seriously at heart, would use only products that have at least one more year
before their expiry dates.  This is because many hamper recipients don’t
get round to using the items in them, till much later in the year, or, even the
following year.
Unless
you’re in the catering business or have a large family, you’re most likely to
store away those  cans in your pantry, and forget about them.  When
you stumble on them later, you discover that their sell-by-date was long
over.  You shouldn’t trust the ‘three month grace’ some people say
manufacturers ‘build’ into the expiry date.
It’s
best to dump the whole expired lot, no matter how much you feel you could be
losing, than consume them at the risk of your health/life.  What’s more,
don’t dump them where other people are likely to find them and eat their
contents. You don’t want it on your conscience that people fell ill because of
what you dumped.
Another
Nigerian factor in the items in some hampers here, is the presence of empty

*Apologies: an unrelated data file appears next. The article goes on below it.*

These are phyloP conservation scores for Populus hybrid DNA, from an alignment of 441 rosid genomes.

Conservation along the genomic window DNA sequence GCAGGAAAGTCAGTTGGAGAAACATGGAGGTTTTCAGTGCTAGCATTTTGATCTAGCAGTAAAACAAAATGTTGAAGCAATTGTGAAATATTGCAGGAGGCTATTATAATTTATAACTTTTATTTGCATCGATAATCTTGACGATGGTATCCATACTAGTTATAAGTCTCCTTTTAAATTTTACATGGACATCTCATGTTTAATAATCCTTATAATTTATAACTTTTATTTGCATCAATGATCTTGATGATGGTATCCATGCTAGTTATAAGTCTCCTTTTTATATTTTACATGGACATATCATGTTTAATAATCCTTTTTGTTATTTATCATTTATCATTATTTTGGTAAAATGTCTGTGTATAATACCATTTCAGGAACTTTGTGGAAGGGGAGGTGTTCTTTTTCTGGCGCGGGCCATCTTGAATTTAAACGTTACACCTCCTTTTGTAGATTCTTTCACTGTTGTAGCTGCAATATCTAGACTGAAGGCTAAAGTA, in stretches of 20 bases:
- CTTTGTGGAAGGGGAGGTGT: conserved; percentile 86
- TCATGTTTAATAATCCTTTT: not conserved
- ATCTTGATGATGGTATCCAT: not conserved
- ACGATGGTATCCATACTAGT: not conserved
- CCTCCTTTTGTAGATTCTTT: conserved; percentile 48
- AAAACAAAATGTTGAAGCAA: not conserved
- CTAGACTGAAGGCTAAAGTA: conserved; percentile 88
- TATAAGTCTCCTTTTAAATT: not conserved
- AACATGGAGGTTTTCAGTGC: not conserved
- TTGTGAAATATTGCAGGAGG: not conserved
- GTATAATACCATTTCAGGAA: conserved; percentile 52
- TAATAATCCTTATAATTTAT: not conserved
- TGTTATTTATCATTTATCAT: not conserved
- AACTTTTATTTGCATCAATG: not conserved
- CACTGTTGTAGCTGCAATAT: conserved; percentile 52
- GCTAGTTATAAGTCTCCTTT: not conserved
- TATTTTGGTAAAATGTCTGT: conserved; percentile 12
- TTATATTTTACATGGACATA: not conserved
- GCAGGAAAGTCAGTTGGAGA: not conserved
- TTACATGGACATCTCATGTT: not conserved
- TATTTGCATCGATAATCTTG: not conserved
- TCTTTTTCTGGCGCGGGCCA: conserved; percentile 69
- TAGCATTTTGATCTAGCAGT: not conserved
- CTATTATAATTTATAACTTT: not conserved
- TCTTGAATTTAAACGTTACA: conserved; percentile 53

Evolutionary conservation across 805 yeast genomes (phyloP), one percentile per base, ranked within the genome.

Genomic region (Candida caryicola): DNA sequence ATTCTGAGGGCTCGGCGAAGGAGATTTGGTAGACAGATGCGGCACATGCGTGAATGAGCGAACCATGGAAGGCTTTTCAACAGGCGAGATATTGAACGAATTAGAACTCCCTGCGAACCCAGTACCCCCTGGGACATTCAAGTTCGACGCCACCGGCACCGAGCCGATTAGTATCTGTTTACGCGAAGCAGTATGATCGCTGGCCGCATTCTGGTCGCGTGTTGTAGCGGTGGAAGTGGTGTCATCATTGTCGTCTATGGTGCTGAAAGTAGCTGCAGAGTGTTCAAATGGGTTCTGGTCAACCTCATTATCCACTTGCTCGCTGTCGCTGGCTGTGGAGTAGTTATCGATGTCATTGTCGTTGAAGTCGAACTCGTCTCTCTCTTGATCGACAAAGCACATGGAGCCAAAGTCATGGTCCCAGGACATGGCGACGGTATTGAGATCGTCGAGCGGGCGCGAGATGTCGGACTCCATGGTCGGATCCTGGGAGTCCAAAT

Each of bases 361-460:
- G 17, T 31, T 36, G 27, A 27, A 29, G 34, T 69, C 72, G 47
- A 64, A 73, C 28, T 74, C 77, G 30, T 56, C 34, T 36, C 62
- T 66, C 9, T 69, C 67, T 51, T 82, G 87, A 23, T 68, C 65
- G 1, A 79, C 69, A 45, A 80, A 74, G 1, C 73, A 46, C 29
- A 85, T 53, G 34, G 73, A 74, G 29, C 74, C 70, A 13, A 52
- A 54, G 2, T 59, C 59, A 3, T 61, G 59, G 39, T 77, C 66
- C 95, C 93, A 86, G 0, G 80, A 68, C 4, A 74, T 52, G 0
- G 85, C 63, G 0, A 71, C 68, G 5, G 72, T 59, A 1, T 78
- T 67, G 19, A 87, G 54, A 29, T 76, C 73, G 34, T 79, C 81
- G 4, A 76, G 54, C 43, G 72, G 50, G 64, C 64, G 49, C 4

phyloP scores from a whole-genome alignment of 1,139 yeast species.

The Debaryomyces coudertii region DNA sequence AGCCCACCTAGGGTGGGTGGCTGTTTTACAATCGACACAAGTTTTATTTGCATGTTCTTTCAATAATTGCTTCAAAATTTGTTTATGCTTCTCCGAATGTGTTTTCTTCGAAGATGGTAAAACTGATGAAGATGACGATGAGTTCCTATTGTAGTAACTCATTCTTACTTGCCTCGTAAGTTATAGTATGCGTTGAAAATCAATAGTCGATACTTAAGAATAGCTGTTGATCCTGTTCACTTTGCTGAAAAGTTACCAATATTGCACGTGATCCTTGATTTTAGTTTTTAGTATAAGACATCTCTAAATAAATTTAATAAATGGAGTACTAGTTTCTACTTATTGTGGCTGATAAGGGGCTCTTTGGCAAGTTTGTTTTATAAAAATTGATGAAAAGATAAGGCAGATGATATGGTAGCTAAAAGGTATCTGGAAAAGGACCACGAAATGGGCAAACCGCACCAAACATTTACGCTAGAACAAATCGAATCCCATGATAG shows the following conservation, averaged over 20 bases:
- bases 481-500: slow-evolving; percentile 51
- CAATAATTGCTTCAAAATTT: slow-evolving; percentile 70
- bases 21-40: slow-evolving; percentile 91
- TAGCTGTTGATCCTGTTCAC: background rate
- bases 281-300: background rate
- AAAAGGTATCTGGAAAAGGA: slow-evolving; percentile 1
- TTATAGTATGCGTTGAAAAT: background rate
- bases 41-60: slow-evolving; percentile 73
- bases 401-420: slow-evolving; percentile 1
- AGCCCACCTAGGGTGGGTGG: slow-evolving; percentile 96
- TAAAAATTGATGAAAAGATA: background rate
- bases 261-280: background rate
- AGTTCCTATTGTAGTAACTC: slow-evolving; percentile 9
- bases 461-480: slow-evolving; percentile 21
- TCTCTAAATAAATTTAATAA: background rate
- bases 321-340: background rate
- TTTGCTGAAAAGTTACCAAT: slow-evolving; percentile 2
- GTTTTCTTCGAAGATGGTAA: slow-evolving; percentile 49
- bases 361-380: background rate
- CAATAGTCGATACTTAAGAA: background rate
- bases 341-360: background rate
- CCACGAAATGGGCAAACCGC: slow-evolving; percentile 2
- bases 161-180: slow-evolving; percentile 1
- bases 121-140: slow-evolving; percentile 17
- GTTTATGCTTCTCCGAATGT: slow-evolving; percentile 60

containers/packages. I know several people, including myself, who have been
victims of this. In my case, several times.  I removed the sellotape on a
tin of imported cookies, and found the tin half-empty!
Same
thing with tins of springles, crisps, chocolates, etc.  A relative found a
strange bottle in the beautiful  package of  Remy Matin brandy. 
You hear all sorts of stories about missing items in packages, 
substituted items, etc.  You wonder why cheating has become our second
nature here.
“Madam,
it’s greed and the poverty mentality” a colleague offered in explanation.
“But
that’s stealing,” I remarked. “A hamper should contain exactly what was
ordered. Anything otherwise, should be actionable.”
“True,
madam, but unless it’s a hamper you ordered and examined yourself, the supplier